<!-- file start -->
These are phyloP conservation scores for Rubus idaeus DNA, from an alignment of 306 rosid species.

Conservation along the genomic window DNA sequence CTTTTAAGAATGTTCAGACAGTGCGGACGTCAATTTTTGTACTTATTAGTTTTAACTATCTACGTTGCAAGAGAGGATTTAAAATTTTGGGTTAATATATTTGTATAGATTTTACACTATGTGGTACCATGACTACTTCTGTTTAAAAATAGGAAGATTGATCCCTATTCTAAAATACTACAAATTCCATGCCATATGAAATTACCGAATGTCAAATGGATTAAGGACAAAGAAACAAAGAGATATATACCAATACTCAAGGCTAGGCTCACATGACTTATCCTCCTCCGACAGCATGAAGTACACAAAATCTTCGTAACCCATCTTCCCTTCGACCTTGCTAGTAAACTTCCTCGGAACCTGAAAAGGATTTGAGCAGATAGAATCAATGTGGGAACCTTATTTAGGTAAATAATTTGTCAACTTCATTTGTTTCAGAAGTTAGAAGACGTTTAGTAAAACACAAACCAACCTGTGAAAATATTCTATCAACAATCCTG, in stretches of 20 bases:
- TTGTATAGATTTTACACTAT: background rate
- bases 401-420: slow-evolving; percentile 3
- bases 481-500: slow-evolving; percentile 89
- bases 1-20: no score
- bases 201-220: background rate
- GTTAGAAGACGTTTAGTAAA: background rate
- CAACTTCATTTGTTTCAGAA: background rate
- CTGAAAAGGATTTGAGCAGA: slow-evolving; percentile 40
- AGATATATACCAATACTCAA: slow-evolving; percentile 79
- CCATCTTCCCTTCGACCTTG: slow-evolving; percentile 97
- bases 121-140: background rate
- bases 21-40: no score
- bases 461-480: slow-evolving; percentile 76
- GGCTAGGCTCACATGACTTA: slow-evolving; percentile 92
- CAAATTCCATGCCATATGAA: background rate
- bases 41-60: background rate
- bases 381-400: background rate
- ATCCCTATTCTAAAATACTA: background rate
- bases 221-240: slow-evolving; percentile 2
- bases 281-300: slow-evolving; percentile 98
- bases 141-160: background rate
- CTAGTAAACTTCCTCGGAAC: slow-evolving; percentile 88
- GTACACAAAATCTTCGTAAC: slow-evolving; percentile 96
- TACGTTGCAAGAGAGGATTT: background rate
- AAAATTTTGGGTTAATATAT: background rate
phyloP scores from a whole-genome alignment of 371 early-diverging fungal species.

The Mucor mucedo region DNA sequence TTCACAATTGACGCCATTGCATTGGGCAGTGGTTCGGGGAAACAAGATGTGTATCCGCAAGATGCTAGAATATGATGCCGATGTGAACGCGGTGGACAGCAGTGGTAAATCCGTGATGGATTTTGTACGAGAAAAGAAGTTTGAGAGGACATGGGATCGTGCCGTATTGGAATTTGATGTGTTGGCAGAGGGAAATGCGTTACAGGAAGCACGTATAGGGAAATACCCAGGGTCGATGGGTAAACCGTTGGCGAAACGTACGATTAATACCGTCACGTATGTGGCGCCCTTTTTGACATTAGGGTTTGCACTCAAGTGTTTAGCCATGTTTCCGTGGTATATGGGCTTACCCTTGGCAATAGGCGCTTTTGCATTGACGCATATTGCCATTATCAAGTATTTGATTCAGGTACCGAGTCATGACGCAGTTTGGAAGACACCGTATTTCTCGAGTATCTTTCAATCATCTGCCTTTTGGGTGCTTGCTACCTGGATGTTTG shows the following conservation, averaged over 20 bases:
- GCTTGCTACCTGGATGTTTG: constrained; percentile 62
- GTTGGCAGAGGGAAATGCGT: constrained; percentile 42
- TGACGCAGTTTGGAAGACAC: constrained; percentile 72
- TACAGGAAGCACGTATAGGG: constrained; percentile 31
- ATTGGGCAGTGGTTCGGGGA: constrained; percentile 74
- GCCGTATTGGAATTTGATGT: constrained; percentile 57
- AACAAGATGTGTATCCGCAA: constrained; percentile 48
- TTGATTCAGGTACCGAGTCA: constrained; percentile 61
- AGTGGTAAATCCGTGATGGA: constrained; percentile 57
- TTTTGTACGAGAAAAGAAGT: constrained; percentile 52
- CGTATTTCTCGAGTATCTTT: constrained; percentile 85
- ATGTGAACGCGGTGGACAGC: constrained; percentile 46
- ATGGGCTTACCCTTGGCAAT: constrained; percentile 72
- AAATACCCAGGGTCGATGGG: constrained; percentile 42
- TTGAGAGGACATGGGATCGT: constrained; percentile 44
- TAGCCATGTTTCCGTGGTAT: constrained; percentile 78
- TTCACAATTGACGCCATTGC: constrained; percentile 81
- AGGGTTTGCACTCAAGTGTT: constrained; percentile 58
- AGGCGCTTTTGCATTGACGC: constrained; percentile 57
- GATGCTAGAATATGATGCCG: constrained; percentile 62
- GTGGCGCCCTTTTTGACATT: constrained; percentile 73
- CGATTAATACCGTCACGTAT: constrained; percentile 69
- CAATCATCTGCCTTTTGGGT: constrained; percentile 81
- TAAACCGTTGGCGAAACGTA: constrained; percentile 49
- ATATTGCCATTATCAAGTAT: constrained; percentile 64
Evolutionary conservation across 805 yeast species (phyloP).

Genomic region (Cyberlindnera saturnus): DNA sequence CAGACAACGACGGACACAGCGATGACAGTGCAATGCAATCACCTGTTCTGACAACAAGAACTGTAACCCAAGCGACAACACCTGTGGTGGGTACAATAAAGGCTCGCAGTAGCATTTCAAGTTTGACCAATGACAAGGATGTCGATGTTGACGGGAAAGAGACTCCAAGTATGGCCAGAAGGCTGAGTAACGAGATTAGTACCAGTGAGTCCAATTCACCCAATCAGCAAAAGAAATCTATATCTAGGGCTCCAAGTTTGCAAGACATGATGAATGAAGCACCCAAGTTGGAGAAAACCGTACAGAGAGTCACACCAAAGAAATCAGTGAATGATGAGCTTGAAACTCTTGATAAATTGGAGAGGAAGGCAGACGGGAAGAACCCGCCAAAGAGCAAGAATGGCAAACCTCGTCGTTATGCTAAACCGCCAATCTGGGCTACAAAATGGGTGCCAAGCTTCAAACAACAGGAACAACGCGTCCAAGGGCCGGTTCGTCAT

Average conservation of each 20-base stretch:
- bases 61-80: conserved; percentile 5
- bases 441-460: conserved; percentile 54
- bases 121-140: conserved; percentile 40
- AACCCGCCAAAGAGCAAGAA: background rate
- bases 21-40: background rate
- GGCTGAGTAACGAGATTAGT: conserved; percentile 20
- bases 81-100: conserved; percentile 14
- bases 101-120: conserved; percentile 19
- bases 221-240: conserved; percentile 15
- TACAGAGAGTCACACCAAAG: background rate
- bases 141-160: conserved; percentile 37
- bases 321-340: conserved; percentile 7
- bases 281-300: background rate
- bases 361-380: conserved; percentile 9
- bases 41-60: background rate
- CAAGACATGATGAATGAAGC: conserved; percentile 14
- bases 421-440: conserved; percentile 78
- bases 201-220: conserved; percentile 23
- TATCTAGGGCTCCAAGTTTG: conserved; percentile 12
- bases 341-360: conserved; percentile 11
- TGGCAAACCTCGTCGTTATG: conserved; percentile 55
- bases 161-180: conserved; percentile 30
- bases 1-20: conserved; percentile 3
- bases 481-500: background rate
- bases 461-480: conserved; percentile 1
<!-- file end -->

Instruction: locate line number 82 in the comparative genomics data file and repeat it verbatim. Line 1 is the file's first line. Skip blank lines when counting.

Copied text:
- bases 461-480: conserved; percentile 1